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There will be ‘no return to the old normal for foreseeable future’: International health expert

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“If the basics aren’t followed, there is only one way this pandemic is going to go. It’s going to get worse and worse and worse.”

The head of the World Health Organization warned Monday that a “return to the ‘old normal'” was not in “the foreseeable future” and urged global leaders to act cooperatively to control the coronavirus pandemic.

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“Let me blunt, too many countries are headed in the wrong direction,” WHO Director-General Dr. Tedros Adhanom Ghebreyesus said at a media briefing.

Tedros’s remarks came as the total number of total coronavirus cases continued ticking upward, nearing 13 million globally. More than 570,000 Covid-19 deaths have been recorded worldwide, over 134,000 of which were in the United States.

The U.S.—which has the highest number of cases in the world—recorded over 3.2 million cases as of Monday, an increase of over 60,000 Sunday. Infections continue to rise in dozens of U.S. states including Florida, which on Sunday broke the national record for the largest single-day increase in coronavirus cases with over 15,000.

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The WHO chief didn’t single out the U.S. in his comments but noted, “The epicentre of the virus remains in the Americas, where more than 50% of the world’s cases have been recorded.”

The trajectory of the pandemic if governments fail to “roll out a comprehensive strategy focused on suppressing transmission and saving lives” and individuals don’t take public health measures like wearing masks is clear, said Tedros.

“If the basics aren’t followed, there is only one way this pandemic is going to go,” Tedros said. “It’s going to get worse and worse and worse.”

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“I want to be straight with you,” he continued, “there will be no return to the ‘old normal’ for the foreseeable future.”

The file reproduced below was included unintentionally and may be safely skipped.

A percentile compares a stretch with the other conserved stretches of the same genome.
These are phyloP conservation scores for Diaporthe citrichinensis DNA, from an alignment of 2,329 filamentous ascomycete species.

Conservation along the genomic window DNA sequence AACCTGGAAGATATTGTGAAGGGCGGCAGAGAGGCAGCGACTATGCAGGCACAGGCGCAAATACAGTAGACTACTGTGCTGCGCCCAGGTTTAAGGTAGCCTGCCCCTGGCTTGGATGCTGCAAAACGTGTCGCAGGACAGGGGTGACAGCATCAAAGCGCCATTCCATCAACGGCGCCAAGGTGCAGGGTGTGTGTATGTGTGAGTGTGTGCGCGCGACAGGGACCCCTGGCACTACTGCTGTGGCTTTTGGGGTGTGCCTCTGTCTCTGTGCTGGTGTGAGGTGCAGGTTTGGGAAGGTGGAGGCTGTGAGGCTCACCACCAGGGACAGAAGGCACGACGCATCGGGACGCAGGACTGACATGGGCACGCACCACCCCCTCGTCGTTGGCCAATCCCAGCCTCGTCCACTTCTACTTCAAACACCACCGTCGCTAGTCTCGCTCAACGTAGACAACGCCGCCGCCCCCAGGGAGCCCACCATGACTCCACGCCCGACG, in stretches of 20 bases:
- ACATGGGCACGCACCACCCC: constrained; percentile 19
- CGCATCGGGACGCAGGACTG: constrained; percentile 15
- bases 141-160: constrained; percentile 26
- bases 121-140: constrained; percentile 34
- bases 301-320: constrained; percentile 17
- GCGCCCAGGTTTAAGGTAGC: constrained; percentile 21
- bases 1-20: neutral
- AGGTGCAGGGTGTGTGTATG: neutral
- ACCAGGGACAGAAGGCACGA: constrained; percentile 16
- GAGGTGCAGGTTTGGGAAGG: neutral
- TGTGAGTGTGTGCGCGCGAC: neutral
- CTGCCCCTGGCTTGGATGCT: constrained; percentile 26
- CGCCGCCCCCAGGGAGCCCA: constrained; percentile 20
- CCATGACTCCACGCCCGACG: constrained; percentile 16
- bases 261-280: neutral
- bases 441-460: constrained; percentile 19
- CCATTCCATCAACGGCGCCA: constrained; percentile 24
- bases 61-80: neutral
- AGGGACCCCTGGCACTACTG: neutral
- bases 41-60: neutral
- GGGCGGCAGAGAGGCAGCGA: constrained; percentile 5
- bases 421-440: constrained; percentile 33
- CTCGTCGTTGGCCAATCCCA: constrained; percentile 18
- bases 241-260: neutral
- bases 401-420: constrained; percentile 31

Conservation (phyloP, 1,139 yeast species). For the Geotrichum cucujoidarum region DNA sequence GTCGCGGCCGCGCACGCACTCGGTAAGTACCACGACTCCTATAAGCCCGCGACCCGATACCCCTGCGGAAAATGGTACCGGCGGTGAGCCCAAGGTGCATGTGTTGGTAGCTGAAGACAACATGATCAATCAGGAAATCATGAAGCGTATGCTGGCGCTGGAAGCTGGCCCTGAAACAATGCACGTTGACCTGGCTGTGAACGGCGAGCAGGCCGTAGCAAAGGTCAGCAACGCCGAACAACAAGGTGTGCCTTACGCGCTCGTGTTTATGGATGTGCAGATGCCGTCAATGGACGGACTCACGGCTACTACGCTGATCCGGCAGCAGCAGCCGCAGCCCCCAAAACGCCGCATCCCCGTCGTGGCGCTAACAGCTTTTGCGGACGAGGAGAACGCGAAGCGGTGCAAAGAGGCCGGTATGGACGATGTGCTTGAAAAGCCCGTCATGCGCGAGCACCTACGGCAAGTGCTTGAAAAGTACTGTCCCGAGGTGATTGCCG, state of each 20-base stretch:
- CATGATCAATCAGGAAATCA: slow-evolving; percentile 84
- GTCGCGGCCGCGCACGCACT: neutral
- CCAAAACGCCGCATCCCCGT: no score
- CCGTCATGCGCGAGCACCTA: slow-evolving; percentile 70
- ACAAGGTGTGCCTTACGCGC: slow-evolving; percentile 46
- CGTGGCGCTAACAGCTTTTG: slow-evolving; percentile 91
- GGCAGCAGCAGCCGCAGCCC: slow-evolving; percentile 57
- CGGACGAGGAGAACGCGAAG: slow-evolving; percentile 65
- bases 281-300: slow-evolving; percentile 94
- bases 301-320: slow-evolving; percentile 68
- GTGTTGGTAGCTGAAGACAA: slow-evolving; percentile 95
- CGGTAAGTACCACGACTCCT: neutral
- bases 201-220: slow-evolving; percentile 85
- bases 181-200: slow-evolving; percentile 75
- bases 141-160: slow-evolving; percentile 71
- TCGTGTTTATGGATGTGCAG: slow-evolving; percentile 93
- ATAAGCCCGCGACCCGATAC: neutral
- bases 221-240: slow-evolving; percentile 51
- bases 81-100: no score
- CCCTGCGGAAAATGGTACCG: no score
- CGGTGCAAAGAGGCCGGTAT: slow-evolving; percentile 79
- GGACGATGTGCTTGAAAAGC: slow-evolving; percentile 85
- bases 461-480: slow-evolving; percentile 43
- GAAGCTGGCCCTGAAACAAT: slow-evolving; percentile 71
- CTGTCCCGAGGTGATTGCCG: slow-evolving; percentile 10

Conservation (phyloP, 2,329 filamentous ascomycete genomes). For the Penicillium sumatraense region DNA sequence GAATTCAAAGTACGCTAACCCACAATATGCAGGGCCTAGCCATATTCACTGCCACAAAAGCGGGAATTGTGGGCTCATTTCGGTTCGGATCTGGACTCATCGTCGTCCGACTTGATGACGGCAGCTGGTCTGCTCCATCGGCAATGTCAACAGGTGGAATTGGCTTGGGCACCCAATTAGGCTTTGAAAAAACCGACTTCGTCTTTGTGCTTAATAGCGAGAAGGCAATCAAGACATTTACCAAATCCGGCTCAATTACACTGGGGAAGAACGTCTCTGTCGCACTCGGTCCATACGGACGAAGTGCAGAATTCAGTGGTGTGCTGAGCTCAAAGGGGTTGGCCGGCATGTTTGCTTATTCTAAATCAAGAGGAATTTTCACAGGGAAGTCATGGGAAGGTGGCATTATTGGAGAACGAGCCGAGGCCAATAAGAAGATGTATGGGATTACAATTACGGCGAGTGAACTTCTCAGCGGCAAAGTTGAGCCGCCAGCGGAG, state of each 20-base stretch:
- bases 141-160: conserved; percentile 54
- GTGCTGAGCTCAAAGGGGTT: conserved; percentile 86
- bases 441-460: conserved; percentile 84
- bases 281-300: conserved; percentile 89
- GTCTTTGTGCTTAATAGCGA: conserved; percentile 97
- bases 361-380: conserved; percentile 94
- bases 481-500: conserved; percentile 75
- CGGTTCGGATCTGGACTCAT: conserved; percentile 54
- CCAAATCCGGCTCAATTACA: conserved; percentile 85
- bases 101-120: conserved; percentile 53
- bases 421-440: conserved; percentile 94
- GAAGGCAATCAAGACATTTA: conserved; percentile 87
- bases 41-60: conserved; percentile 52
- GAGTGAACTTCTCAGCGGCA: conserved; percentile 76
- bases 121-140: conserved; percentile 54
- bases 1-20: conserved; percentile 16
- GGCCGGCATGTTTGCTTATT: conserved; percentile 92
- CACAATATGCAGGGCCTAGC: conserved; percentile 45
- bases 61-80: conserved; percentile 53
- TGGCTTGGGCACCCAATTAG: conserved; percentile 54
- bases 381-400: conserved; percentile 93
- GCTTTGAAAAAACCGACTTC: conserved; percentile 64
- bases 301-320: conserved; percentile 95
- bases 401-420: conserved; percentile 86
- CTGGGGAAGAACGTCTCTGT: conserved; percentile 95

But, he stressed, “it is never too late to take decisive action.”

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Tedros said governments must take out “all the tools we have to bring this pandemic under control” and act to “accelerate the science as quickly as possible.”

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The White House, meanwhile, continues to downplay the threat of the pandemic and discredit statements made by the nation’s top infectious disease expert, Anthony Fauci.

President Donald Trump has repeatedly bashed the WHO throughout the pandemic and announced last week that the U.S. is formally withdrawing from the global health body.


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Nobel economist says he’s done the math — and the risk Trump and McConnell pose to the economy is ‘terrifying’

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Very much a student of New Deal economics, New York Times columnist Paul Krugman has often stressed that helping the unemployed during an economic downturn not only helps those who are out of work — it also benefits the economy on the whole. Krugman made that point many times during the Great Recession, and in a column published this week, the liberal economist warns that the “coronavirus recession of 2020” will become even worse if unemployed Americans don’t receive the help that they need.

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‘Friday Night Massacre’ at US Postal Service as Postmaster General—a major Trump donor—ousts top officials

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According to the Washington Post:

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‘Gullible’ Trump administration paid up to $500 million too much for these ventilators: investigators

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Citing “evidence of fraud, waste, and abuse,” a congressional subcommittee investigating the federal government’s purchase of $646.7 million worth of Philips ventilators has asked the U.S. Department of Health and Human Services Office of Inspector General to launch its own investigation of the deal.

The House subcommittee launched its review after ProPublica stories in March and April showed how a U.S. subsidiary of Royal Philips N.V. received millions in federal tax dollars years ago to develop a low-cost ventilator for pandemics but didn’t deliver it. Instead, as the coronavirus began spreading around the globe and U.S. hospitals were desperate for more, Philips was selling commercial versions of the government-funded ventilator overseas from its Pennsylvania factory. Then in April, despite having not fulfilled the initial contract, the Dutch company struck a much more lucrative deal to sell the government 43,000 ventilators for four times the price.

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